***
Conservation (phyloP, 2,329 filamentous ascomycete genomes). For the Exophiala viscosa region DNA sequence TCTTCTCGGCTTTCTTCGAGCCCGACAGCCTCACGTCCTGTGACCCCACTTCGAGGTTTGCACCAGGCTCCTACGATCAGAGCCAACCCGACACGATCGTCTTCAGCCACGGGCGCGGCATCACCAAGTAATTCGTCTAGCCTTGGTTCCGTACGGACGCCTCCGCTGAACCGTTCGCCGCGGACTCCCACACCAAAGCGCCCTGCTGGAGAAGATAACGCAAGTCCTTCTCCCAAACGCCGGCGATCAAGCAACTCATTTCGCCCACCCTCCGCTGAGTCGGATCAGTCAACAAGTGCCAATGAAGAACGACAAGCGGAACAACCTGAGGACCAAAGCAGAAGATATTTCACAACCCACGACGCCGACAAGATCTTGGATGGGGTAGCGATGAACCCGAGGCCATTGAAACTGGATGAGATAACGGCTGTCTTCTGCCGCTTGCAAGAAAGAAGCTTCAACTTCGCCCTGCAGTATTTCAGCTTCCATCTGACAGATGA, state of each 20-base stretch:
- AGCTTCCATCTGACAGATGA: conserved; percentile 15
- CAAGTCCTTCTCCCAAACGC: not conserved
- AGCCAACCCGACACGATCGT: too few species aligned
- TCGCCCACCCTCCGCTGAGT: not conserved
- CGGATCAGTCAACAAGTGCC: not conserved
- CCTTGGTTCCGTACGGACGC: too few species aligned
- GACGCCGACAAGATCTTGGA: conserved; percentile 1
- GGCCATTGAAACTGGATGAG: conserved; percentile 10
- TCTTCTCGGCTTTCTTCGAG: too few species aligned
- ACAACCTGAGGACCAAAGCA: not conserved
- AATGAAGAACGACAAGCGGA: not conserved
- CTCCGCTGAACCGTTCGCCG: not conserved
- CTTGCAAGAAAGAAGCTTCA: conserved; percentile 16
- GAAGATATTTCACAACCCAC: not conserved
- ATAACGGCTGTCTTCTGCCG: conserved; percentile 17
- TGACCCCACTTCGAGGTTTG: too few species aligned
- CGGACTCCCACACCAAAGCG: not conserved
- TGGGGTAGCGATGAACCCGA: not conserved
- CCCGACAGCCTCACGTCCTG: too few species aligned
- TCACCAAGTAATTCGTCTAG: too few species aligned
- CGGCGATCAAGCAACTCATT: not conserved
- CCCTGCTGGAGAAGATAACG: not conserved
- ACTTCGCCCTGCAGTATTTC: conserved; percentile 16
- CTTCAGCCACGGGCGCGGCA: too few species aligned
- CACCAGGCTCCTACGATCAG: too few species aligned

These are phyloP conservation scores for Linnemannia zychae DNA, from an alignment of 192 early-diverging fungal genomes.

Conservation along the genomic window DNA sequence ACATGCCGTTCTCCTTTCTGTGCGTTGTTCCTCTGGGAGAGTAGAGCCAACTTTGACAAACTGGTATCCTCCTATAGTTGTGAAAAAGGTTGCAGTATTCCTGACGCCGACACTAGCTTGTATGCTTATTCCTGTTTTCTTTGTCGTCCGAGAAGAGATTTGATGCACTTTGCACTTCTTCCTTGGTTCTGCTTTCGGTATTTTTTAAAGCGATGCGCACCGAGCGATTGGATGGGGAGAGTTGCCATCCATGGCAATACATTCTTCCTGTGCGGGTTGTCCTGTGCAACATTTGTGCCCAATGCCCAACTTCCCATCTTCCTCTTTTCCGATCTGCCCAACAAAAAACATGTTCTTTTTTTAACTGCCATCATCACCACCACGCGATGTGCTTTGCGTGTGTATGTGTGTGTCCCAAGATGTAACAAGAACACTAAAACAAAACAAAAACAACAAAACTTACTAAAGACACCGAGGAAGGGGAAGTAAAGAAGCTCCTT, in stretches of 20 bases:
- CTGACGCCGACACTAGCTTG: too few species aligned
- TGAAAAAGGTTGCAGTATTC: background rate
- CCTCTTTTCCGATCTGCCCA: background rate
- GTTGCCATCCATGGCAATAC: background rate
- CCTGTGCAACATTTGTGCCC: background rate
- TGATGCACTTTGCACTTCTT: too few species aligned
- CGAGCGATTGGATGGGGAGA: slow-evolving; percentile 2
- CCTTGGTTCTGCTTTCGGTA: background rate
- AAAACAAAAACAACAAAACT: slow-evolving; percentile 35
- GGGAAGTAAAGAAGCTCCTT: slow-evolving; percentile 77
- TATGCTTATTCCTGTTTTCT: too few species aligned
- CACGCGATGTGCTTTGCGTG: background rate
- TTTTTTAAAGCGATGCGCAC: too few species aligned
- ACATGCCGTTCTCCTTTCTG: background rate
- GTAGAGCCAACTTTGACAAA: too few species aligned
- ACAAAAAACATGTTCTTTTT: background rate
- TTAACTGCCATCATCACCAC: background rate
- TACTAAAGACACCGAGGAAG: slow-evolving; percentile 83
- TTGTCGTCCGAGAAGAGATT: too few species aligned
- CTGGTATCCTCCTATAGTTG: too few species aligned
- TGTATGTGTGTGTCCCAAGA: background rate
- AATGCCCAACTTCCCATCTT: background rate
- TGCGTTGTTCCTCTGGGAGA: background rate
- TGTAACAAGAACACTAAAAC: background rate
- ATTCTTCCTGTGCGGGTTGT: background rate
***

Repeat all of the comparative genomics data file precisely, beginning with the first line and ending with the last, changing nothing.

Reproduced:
Conservation (phyloP, 2,329 filamentous ascomycete genomes). For the Exophiala viscosa region DNA sequence TCTTCTCGGCTTTCTTCGAGCCCGACAGCCTCACGTCCTGTGACCCCACTTCGAGGTTTGCACCAGGCTCCTACGATCAGAGCCAACCCGACACGATCGTCTTCAGCCACGGGCGCGGCATCACCAAGTAATTCGTCTAGCCTTGGTTCCGTACGGACGCCTCCGCTGAACCGTTCGCCGCGGACTCCCACACCAAAGCGCCCTGCTGGAGAAGATAACGCAAGTCCTTCTCCCAAACGCCGGCGATCAAGCAACTCATTTCGCCCACCCTCCGCTGAGTCGGATCAGTCAACAAGTGCCAATGAAGAACGACAAGCGGAACAACCTGAGGACCAAAGCAGAAGATATTTCACAACCCACGACGCCGACAAGATCTTGGATGGGGTAGCGATGAACCCGAGGCCATTGAAACTGGATGAGATAACGGCTGTCTTCTGCCGCTTGCAAGAAAGAAGCTTCAACTTCGCCCTGCAGTATTTCAGCTTCCATCTGACAGATGA, state of each 20-base stretch:
- AGCTTCCATCTGACAGATGA: conserved; percentile 15
- CAAGTCCTTCTCCCAAACGC: not conserved
- AGCCAACCCGACACGATCGT: too few species aligned
- TCGCCCACCCTCCGCTGAGT: not conserved
- CGGATCAGTCAACAAGTGCC: not conserved
- CCTTGGTTCCGTACGGACGC: too few species aligned
- GACGCCGACAAGATCTTGGA: conserved; percentile 1
- GGCCATTGAAACTGGATGAG: conserved; percentile 10
- TCTTCTCGGCTTTCTTCGAG: too few species aligned
- ACAACCTGAGGACCAAAGCA: not conserved
- AATGAAGAACGACAAGCGGA: not conserved
- CTCCGCTGAACCGTTCGCCG: not conserved
- CTTGCAAGAAAGAAGCTTCA: conserved; percentile 16
- GAAGATATTTCACAACCCAC: not conserved
- ATAACGGCTGTCTTCTGCCG: conserved; percentile 17
- TGACCCCACTTCGAGGTTTG: too few species aligned
- CGGACTCCCACACCAAAGCG: not conserved
- TGGGGTAGCGATGAACCCGA: not conserved
- CCCGACAGCCTCACGTCCTG: too few species aligned
- TCACCAAGTAATTCGTCTAG: too few species aligned
- CGGCGATCAAGCAACTCATT: not conserved
- CCCTGCTGGAGAAGATAACG: not conserved
- ACTTCGCCCTGCAGTATTTC: conserved; percentile 16
- CTTCAGCCACGGGCGCGGCA: too few species aligned
- CACCAGGCTCCTACGATCAG: too few species aligned

These are phyloP conservation scores for Linnemannia zychae DNA, from an alignment of 192 early-diverging fungal genomes.

Conservation along the genomic window DNA sequence ACATGCCGTTCTCCTTTCTGTGCGTTGTTCCTCTGGGAGAGTAGAGCCAACTTTGACAAACTGGTATCCTCCTATAGTTGTGAAAAAGGTTGCAGTATTCCTGACGCCGACACTAGCTTGTATGCTTATTCCTGTTTTCTTTGTCGTCCGAGAAGAGATTTGATGCACTTTGCACTTCTTCCTTGGTTCTGCTTTCGGTATTTTTTAAAGCGATGCGCACCGAGCGATTGGATGGGGAGAGTTGCCATCCATGGCAATACATTCTTCCTGTGCGGGTTGTCCTGTGCAACATTTGTGCCCAATGCCCAACTTCCCATCTTCCTCTTTTCCGATCTGCCCAACAAAAAACATGTTCTTTTTTTAACTGCCATCATCACCACCACGCGATGTGCTTTGCGTGTGTATGTGTGTGTCCCAAGATGTAACAAGAACACTAAAACAAAACAAAAACAACAAAACTTACTAAAGACACCGAGGAAGGGGAAGTAAAGAAGCTCCTT, in stretches of 20 bases:
- CTGACGCCGACACTAGCTTG: too few species aligned
- TGAAAAAGGTTGCAGTATTC: background rate
- CCTCTTTTCCGATCTGCCCA: background rate
- GTTGCCATCCATGGCAATAC: background rate
- CCTGTGCAACATTTGTGCCC: background rate
- TGATGCACTTTGCACTTCTT: too few species aligned
- CGAGCGATTGGATGGGGAGA: slow-evolving; percentile 2
- CCTTGGTTCTGCTTTCGGTA: background rate
- AAAACAAAAACAACAAAACT: slow-evolving; percentile 35
- GGGAAGTAAAGAAGCTCCTT: slow-evolving; percentile 77
- TATGCTTATTCCTGTTTTCT: too few species aligned
- CACGCGATGTGCTTTGCGTG: background rate
- TTTTTTAAAGCGATGCGCAC: too few species aligned
- ACATGCCGTTCTCCTTTCTG: background rate
- GTAGAGCCAACTTTGACAAA: too few species aligned
- ACAAAAAACATGTTCTTTTT: background rate
- TTAACTGCCATCATCACCAC: background rate
- TACTAAAGACACCGAGGAAG: slow-evolving; percentile 83
- TTGTCGTCCGAGAAGAGATT: too few species aligned
- CTGGTATCCTCCTATAGTTG: too few species aligned
- TGTATGTGTGTGTCCCAAGA: background rate
- AATGCCCAACTTCCCATCTT: background rate
- TGCGTTGTTCCTCTGGGAGA: background rate
- TGTAACAAGAACACTAAAAC: background rate
- ATTCTTCCTGTGCGGGTTGT: background rate